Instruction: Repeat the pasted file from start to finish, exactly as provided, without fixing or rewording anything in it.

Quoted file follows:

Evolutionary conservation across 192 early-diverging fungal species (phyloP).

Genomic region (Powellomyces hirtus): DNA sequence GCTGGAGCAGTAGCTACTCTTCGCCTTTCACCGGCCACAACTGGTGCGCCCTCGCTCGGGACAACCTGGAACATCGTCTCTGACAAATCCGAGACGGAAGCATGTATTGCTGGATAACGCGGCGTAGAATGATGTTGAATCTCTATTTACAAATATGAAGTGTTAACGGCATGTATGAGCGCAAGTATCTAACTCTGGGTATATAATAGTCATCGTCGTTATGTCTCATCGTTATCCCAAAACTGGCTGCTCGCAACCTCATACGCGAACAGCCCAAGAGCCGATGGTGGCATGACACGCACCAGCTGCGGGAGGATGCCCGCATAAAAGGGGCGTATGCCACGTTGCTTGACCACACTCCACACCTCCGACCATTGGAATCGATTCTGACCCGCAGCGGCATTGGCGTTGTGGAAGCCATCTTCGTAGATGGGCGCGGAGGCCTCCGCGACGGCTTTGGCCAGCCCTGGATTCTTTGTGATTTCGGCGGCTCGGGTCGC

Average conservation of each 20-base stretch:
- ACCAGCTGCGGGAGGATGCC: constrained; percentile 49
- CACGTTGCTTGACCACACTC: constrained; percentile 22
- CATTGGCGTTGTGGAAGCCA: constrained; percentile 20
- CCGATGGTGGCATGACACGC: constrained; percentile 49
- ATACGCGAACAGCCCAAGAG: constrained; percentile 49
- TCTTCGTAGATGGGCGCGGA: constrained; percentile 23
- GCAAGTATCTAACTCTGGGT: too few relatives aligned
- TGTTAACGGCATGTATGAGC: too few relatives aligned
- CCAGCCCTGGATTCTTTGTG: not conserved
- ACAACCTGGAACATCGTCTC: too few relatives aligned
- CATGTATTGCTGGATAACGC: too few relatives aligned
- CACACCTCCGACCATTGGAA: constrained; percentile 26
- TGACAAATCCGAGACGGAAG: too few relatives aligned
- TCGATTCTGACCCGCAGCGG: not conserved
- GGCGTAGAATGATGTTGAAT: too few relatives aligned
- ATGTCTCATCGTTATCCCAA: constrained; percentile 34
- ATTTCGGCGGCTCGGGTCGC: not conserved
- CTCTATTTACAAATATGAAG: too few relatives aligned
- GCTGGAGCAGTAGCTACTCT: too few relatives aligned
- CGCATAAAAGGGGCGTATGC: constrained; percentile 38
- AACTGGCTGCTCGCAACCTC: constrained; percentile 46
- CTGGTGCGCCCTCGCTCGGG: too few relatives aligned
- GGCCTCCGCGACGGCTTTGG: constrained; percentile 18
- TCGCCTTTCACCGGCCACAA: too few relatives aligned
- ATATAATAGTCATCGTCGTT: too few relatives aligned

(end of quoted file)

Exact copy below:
Evolutionary conservation across 192 early-diverging fungal species (phyloP).

Genomic region (Powellomyces hirtus): DNA sequence GCTGGAGCAGTAGCTACTCTTCGCCTTTCACCGGCCACAACTGGTGCGCCCTCGCTCGGGACAACCTGGAACATCGTCTCTGACAAATCCGAGACGGAAGCATGTATTGCTGGATAACGCGGCGTAGAATGATGTTGAATCTCTATTTACAAATATGAAGTGTTAACGGCATGTATGAGCGCAAGTATCTAACTCTGGGTATATAATAGTCATCGTCGTTATGTCTCATCGTTATCCCAAAACTGGCTGCTCGCAACCTCATACGCGAACAGCCCAAGAGCCGATGGTGGCATGACACGCACCAGCTGCGGGAGGATGCCCGCATAAAAGGGGCGTATGCCACGTTGCTTGACCACACTCCACACCTCCGACCATTGGAATCGATTCTGACCCGCAGCGGCATTGGCGTTGTGGAAGCCATCTTCGTAGATGGGCGCGGAGGCCTCCGCGACGGCTTTGGCCAGCCCTGGATTCTTTGTGATTTCGGCGGCTCGGGTCGC

Average conservation of each 20-base stretch:
- ACCAGCTGCGGGAGGATGCC: constrained; percentile 49
- CACGTTGCTTGACCACACTC: constrained; percentile 22
- CATTGGCGTTGTGGAAGCCA: constrained; percentile 20
- CCGATGGTGGCATGACACGC: constrained; percentile 49
- ATACGCGAACAGCCCAAGAG: constrained; percentile 49
- TCTTCGTAGATGGGCGCGGA: constrained; percentile 23
- GCAAGTATCTAACTCTGGGT: too few relatives aligned
- TGTTAACGGCATGTATGAGC: too few relatives aligned
- CCAGCCCTGGATTCTTTGTG: not conserved
- ACAACCTGGAACATCGTCTC: too few relatives aligned
- CATGTATTGCTGGATAACGC: too few relatives aligned
- CACACCTCCGACCATTGGAA: constrained; percentile 26
- TGACAAATCCGAGACGGAAG: too few relatives aligned
- TCGATTCTGACCCGCAGCGG: not conserved
- GGCGTAGAATGATGTTGAAT: too few relatives aligned
- ATGTCTCATCGTTATCCCAA: constrained; percentile 34
- ATTTCGGCGGCTCGGGTCGC: not conserved
- CTCTATTTACAAATATGAAG: too few relatives aligned
- GCTGGAGCAGTAGCTACTCT: too few relatives aligned
- CGCATAAAAGGGGCGTATGC: constrained; percentile 38
- AACTGGCTGCTCGCAACCTC: constrained; percentile 46
- CTGGTGCGCCCTCGCTCGGG: too few relatives aligned
- GGCCTCCGCGACGGCTTTGG: constrained; percentile 18
- TCGCCTTTCACCGGCCACAA: too few relatives aligned
- ATATAATAGTCATCGTCGTT: too few relatives aligned